WASHINGTON – Americans sorted themselves into two distinct camps in the presidential election, exposing the clear and entrenched partisan divisions that separate voters by gender, class and race.
Despite a once-in-a-century pandemic and a weakened economy, some 76% of U.S. voters said they knew all along who they would support — and they constituted the bulk of the supporters for both President Donald Trump and former Vice President Joe Biden, according to AP VoteCast, an expansive survey of the voters nationwide.
The candidates' supporters fell into familiar coalitions, with only a few groups showing significant numbers of swing voters. The divisions reflected a persistent polarization that appeared to be driven in part by voters' strong feelings about the provocative president. About two-thirds of all voters said their decision was about Trump — either for or against.
Biden amassed a sizable and diverse coalition of young, women, college-educated, urban and Black voters, groups that powered his party's 2018 midterm victories. Some 38% of his support came from voters of color.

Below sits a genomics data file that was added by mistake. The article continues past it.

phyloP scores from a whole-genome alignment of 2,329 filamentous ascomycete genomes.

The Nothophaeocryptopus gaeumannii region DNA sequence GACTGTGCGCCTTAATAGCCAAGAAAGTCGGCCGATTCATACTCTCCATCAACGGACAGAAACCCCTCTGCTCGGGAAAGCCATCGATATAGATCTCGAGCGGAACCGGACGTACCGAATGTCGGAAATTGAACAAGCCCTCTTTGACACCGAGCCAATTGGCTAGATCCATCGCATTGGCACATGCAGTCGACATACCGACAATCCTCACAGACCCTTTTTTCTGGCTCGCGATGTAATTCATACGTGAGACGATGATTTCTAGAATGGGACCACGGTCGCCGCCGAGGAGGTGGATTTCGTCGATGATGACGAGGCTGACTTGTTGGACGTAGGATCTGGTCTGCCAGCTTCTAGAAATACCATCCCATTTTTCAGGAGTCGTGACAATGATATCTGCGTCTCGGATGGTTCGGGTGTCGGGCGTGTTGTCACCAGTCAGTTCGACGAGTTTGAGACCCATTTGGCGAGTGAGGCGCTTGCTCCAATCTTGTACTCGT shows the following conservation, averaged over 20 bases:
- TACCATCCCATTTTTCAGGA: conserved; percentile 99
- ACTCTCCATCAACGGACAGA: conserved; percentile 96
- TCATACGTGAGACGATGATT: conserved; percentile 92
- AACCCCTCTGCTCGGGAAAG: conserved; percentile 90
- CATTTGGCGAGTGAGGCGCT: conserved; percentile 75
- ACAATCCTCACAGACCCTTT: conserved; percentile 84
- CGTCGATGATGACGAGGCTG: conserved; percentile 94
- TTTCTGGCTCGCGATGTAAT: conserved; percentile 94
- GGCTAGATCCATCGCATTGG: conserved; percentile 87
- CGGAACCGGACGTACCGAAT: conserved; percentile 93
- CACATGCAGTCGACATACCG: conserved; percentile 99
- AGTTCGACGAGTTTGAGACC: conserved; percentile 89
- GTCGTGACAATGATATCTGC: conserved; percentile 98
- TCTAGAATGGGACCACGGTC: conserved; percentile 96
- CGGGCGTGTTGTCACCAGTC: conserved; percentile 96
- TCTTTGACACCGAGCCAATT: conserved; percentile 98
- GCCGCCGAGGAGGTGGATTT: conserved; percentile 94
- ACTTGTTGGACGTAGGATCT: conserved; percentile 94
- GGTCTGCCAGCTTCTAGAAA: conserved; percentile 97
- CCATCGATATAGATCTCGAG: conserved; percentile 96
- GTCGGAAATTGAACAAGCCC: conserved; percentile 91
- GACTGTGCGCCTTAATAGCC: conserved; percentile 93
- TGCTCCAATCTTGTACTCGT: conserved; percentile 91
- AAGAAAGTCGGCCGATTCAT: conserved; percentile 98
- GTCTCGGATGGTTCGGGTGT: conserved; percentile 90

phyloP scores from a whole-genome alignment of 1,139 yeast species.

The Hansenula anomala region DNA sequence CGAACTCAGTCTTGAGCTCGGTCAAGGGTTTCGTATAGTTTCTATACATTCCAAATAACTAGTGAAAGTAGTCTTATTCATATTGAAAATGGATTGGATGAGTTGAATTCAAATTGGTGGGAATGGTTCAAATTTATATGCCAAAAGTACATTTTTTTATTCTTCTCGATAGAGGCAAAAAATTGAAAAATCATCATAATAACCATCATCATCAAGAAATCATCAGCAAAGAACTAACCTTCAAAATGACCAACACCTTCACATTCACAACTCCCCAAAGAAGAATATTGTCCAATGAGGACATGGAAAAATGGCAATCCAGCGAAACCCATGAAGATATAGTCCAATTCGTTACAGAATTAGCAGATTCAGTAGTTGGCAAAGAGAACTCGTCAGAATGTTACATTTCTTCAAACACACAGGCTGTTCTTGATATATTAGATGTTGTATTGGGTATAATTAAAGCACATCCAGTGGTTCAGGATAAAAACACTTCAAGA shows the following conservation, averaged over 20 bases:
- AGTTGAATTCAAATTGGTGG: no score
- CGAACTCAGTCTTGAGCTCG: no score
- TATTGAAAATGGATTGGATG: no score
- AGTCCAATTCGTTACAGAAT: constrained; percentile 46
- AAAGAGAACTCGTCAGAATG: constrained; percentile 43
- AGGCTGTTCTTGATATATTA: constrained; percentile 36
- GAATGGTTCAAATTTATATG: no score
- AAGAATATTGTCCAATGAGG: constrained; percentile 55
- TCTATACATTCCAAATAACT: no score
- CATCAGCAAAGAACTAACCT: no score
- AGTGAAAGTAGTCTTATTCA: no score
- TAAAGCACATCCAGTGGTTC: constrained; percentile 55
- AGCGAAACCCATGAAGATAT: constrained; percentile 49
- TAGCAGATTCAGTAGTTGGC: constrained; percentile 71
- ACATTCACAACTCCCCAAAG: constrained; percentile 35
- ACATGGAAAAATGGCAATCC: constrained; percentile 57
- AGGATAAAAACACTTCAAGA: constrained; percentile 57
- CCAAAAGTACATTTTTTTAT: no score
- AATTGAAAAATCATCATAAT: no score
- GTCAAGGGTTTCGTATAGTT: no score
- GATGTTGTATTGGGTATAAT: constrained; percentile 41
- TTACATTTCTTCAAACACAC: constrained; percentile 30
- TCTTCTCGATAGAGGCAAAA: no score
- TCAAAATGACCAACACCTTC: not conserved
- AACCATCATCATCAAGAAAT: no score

Trump, meanwhile, marshaled his overwhelmingly white and rural supporters to turn out voters in the places that anchored his victory four years ago. He held on to 62% of white voters without a college degree, despite Biden's hopes of peeling off large numbers of them. And in some competitive states, like Nevada and Florida, Trump ate away at Biden's support among Latinos.
The candidates were locked in a close and unsettled race Wednesday, with election officials continuing to count votes in key battlegrounds. Turnout for both parties appeared to be strong as voters expressed anxiety about the country's future. Six in 10 voters — including most Biden voters and about a quarter of Trump voters — said the nation was on the wrong track.
AP VoteCast is a nationwide survey of more than 133,000 voters and nonvoters conducted for The Associated Press by NORC at the University of Chicago.
The two competing coalitions aligned behind different priorities for the country, and had two diverging views on which candidate could better address those worries. More voters — both nationwide and in key battlegrounds — said the former vice president would be better able to handle the coronavirus pandemic, the top concern for 41% of voters.